Criminal Justice

Over 2,200 Defendants Seek Hearings in Camden, N.J., Program; Officials Stunned

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Criminally charged in 1995, after a police officer allegedly found marijuana in her car, Renee Felton didn’t show up for her court date and spent more than a decade dodging a subsequent warrant for her arrest.

Now 48, she decided to come into court voluntarily after her niece saw a flyer about a federal program, Fugitive Safe Surrender, in which a local Baptist church was a partner. Tearfully waiting along with hundreds of others, she eventually got her day in court before a municipal judge, according to the New York Times.

Finding that the case hadn’t been timely prosecuted, Judge Robert Zane dismissed it. Felton thanked him and praised Jesus.

More than 2,200 people—including some who wrongly thought that there were outstanding warrants against them—waited in the cold across from the church during a four-day period last week to participate in the program, the newspaper recounts. It encourages primarily nonviolent offenders to come in voluntarily, promising them favorable treatment for doing so.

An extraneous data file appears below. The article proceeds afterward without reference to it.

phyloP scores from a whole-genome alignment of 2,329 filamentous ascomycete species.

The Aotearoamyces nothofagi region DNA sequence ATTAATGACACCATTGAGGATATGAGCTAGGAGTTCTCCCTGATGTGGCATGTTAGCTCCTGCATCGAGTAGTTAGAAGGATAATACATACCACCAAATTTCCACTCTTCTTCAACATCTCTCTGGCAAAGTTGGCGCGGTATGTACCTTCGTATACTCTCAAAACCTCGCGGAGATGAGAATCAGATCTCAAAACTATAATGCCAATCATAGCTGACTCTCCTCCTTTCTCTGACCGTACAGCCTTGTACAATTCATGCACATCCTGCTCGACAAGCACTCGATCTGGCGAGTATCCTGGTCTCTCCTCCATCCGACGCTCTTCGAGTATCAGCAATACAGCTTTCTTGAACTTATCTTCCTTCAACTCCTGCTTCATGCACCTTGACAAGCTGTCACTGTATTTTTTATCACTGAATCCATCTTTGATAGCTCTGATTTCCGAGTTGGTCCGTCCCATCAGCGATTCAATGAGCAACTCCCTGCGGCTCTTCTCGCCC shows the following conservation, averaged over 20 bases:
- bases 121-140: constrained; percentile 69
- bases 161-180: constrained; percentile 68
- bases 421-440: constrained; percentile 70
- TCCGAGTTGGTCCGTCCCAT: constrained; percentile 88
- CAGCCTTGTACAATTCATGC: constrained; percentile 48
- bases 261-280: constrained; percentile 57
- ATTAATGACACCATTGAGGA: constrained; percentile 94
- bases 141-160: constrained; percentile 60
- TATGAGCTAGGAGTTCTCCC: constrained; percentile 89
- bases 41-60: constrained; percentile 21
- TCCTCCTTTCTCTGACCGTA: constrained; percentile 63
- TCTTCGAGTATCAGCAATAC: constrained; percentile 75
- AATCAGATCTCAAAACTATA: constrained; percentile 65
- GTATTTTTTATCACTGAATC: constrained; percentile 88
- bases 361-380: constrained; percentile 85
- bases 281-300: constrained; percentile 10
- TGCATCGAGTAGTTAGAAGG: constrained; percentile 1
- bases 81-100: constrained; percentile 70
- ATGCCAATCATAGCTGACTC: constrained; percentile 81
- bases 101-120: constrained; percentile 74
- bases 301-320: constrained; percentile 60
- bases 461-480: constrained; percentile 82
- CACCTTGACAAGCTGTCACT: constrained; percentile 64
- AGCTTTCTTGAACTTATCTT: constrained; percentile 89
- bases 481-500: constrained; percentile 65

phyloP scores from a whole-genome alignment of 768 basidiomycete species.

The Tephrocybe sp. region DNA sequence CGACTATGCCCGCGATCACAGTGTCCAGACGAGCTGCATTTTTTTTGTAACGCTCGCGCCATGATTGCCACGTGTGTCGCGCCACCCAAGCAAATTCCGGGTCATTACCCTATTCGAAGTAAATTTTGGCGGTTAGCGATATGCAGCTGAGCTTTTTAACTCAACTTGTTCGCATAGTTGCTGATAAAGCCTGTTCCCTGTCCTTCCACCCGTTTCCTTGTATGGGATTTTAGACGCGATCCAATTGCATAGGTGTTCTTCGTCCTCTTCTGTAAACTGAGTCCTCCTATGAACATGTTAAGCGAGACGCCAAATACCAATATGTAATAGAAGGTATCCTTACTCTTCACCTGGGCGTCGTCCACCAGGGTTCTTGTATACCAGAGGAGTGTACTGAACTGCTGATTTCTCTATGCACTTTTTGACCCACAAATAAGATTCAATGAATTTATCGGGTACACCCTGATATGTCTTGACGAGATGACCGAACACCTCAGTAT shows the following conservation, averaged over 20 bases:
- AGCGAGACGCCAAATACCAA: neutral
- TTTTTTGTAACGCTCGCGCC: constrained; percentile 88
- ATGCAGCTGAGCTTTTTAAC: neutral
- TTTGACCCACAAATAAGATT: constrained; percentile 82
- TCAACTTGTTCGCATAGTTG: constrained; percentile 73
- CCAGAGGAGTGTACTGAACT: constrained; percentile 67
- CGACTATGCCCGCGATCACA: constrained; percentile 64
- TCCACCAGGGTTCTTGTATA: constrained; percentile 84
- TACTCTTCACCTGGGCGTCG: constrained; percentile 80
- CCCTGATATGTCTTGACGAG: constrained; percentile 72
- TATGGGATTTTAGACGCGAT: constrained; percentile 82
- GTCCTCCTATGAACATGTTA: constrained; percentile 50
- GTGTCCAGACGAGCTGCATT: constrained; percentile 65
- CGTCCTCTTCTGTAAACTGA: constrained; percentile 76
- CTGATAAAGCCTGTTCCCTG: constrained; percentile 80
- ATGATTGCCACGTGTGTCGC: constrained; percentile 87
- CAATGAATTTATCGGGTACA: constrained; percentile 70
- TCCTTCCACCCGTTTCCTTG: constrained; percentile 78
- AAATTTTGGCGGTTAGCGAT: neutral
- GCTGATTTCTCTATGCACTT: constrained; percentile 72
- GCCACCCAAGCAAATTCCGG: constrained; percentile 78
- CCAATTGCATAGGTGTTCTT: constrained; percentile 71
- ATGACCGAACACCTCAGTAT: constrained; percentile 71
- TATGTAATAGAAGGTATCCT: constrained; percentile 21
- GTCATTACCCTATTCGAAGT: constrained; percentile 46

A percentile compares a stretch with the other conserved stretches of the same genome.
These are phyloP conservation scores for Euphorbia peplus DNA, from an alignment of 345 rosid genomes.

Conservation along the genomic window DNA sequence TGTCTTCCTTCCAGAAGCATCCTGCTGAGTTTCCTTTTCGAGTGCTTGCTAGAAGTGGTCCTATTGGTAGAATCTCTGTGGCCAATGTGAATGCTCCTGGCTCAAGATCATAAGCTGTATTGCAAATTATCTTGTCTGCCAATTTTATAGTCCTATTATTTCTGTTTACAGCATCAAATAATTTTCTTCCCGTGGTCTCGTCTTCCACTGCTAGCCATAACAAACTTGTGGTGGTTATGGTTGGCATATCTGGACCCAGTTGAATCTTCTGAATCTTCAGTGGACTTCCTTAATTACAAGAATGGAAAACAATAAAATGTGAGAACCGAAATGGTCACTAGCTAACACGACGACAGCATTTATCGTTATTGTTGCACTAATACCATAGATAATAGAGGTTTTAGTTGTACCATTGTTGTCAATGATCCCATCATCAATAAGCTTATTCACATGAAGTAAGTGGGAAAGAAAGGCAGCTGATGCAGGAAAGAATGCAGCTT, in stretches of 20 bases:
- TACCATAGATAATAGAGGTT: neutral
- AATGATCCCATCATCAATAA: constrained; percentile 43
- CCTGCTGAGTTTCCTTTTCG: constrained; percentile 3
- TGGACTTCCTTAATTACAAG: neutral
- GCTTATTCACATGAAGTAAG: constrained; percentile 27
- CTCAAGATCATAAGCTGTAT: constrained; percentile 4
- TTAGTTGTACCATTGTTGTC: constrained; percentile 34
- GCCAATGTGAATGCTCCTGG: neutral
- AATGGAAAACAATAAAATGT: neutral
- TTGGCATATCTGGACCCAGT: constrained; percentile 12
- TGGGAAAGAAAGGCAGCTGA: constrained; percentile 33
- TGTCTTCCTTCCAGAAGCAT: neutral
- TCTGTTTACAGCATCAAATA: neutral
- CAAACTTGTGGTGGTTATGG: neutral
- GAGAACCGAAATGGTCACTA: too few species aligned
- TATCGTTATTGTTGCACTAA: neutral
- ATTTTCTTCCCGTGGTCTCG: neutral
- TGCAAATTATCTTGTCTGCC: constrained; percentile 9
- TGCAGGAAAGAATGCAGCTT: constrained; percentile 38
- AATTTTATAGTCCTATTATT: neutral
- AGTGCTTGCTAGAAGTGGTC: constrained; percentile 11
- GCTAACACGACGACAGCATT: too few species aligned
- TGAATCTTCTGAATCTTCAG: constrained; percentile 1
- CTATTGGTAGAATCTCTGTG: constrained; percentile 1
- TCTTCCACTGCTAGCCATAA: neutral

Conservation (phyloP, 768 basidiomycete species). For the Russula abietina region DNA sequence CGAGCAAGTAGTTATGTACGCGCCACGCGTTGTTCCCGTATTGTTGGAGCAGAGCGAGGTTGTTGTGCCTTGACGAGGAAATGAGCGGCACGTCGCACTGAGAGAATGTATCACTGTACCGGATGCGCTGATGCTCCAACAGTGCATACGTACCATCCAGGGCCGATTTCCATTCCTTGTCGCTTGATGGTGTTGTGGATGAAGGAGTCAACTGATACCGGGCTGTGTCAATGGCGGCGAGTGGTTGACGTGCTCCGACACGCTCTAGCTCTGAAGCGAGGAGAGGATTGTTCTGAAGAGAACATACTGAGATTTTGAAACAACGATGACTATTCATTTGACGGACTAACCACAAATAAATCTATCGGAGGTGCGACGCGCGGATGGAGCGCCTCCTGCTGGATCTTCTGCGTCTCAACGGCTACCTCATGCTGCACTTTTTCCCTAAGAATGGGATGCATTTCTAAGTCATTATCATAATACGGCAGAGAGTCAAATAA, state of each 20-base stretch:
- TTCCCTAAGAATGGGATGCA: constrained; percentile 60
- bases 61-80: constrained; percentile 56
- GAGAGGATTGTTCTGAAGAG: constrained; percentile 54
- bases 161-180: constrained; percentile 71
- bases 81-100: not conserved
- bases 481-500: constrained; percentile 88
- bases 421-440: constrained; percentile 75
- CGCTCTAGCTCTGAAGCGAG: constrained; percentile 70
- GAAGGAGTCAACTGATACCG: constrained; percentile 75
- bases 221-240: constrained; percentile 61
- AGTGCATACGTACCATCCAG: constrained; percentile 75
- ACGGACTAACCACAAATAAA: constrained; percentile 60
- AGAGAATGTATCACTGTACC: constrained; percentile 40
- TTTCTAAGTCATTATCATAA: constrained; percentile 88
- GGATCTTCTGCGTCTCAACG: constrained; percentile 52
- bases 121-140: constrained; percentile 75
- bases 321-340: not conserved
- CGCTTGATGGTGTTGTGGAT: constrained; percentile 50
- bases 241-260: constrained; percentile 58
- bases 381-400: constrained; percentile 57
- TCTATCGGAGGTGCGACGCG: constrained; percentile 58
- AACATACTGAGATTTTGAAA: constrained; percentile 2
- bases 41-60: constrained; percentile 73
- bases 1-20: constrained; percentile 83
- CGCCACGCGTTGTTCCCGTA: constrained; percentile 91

Officials—who had hoped 1,000 people would participate, according to the Associated Press, were stunned by the turnout. Public defenders were on hand to assist those who appeared in a makeshift courtroom in a building across the street from the church, but several hundred cases had to be postponed—with the same promise of favorable treatment.

Although 17,000 people in 12 cities have turned themselves in during the three years that the program has been running, only Detroit—a city 12 times the size of Camden, which has a population of 79,000—has had a higher turnout, according to the Times.

Not every fugitive’s story ended as happily as Felton’s:

“About 10 people were arrested after turning themselves in,” the newspaper writes, “including Domingo Placencia, a 37-year-old cook who had pleaded guilty to sexually assaulting a minor in 1992, but who never showed up for his sentencing.”

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